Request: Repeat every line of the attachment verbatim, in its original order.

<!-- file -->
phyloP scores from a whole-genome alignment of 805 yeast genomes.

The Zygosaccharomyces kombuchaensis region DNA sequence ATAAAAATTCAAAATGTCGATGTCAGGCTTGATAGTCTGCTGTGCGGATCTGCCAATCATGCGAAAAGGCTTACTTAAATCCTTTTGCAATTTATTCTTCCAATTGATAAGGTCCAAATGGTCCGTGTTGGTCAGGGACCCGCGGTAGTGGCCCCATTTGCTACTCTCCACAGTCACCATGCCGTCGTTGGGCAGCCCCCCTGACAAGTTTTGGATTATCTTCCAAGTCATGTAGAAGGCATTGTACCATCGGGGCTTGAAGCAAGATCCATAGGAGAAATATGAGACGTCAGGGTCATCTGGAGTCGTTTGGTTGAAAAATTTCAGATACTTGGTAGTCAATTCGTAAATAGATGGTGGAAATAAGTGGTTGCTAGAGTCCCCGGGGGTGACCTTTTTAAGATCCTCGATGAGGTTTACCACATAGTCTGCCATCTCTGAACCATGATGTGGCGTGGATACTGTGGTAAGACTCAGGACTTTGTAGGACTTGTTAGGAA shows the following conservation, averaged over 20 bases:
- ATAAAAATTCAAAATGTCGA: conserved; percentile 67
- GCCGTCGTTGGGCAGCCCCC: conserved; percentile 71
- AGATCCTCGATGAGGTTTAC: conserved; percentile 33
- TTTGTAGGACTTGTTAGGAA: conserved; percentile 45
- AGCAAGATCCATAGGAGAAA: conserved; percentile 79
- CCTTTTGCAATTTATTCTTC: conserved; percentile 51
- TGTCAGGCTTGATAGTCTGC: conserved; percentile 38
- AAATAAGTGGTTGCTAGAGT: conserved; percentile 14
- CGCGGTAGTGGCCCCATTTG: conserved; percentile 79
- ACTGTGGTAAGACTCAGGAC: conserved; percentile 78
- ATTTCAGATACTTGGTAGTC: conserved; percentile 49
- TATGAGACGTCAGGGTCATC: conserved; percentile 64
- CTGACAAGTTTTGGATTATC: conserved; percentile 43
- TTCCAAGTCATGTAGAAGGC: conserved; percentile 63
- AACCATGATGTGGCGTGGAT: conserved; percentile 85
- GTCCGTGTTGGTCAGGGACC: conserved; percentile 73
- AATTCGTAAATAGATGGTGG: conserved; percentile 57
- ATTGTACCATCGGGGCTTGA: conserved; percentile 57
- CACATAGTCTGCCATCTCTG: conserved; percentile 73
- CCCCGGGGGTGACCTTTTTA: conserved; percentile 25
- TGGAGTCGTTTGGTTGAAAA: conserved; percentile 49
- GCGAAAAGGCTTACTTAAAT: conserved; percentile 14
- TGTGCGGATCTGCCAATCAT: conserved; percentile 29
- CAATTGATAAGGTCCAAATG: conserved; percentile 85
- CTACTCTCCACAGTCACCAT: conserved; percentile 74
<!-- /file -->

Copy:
phyloP scores from a whole-genome alignment of 805 yeast genomes.

The Zygosaccharomyces kombuchaensis region DNA sequence ATAAAAATTCAAAATGTCGATGTCAGGCTTGATAGTCTGCTGTGCGGATCTGCCAATCATGCGAAAAGGCTTACTTAAATCCTTTTGCAATTTATTCTTCCAATTGATAAGGTCCAAATGGTCCGTGTTGGTCAGGGACCCGCGGTAGTGGCCCCATTTGCTACTCTCCACAGTCACCATGCCGTCGTTGGGCAGCCCCCCTGACAAGTTTTGGATTATCTTCCAAGTCATGTAGAAGGCATTGTACCATCGGGGCTTGAAGCAAGATCCATAGGAGAAATATGAGACGTCAGGGTCATCTGGAGTCGTTTGGTTGAAAAATTTCAGATACTTGGTAGTCAATTCGTAAATAGATGGTGGAAATAAGTGGTTGCTAGAGTCCCCGGGGGTGACCTTTTTAAGATCCTCGATGAGGTTTACCACATAGTCTGCCATCTCTGAACCATGATGTGGCGTGGATACTGTGGTAAGACTCAGGACTTTGTAGGACTTGTTAGGAA shows the following conservation, averaged over 20 bases:
- ATAAAAATTCAAAATGTCGA: conserved; percentile 67
- GCCGTCGTTGGGCAGCCCCC: conserved; percentile 71
- AGATCCTCGATGAGGTTTAC: conserved; percentile 33
- TTTGTAGGACTTGTTAGGAA: conserved; percentile 45
- AGCAAGATCCATAGGAGAAA: conserved; percentile 79
- CCTTTTGCAATTTATTCTTC: conserved; percentile 51
- TGTCAGGCTTGATAGTCTGC: conserved; percentile 38
- AAATAAGTGGTTGCTAGAGT: conserved; percentile 14
- CGCGGTAGTGGCCCCATTTG: conserved; percentile 79
- ACTGTGGTAAGACTCAGGAC: conserved; percentile 78
- ATTTCAGATACTTGGTAGTC: conserved; percentile 49
- TATGAGACGTCAGGGTCATC: conserved; percentile 64
- CTGACAAGTTTTGGATTATC: conserved; percentile 43
- TTCCAAGTCATGTAGAAGGC: conserved; percentile 63
- AACCATGATGTGGCGTGGAT: conserved; percentile 85
- GTCCGTGTTGGTCAGGGACC: conserved; percentile 73
- AATTCGTAAATAGATGGTGG: conserved; percentile 57
- ATTGTACCATCGGGGCTTGA: conserved; percentile 57
- CACATAGTCTGCCATCTCTG: conserved; percentile 73
- CCCCGGGGGTGACCTTTTTA: conserved; percentile 25
- TGGAGTCGTTTGGTTGAAAA: conserved; percentile 49
- GCGAAAAGGCTTACTTAAAT: conserved; percentile 14
- TGTGCGGATCTGCCAATCAT: conserved; percentile 29
- CAATTGATAAGGTCCAAATG: conserved; percentile 85
- CTACTCTCCACAGTCACCAT: conserved; percentile 74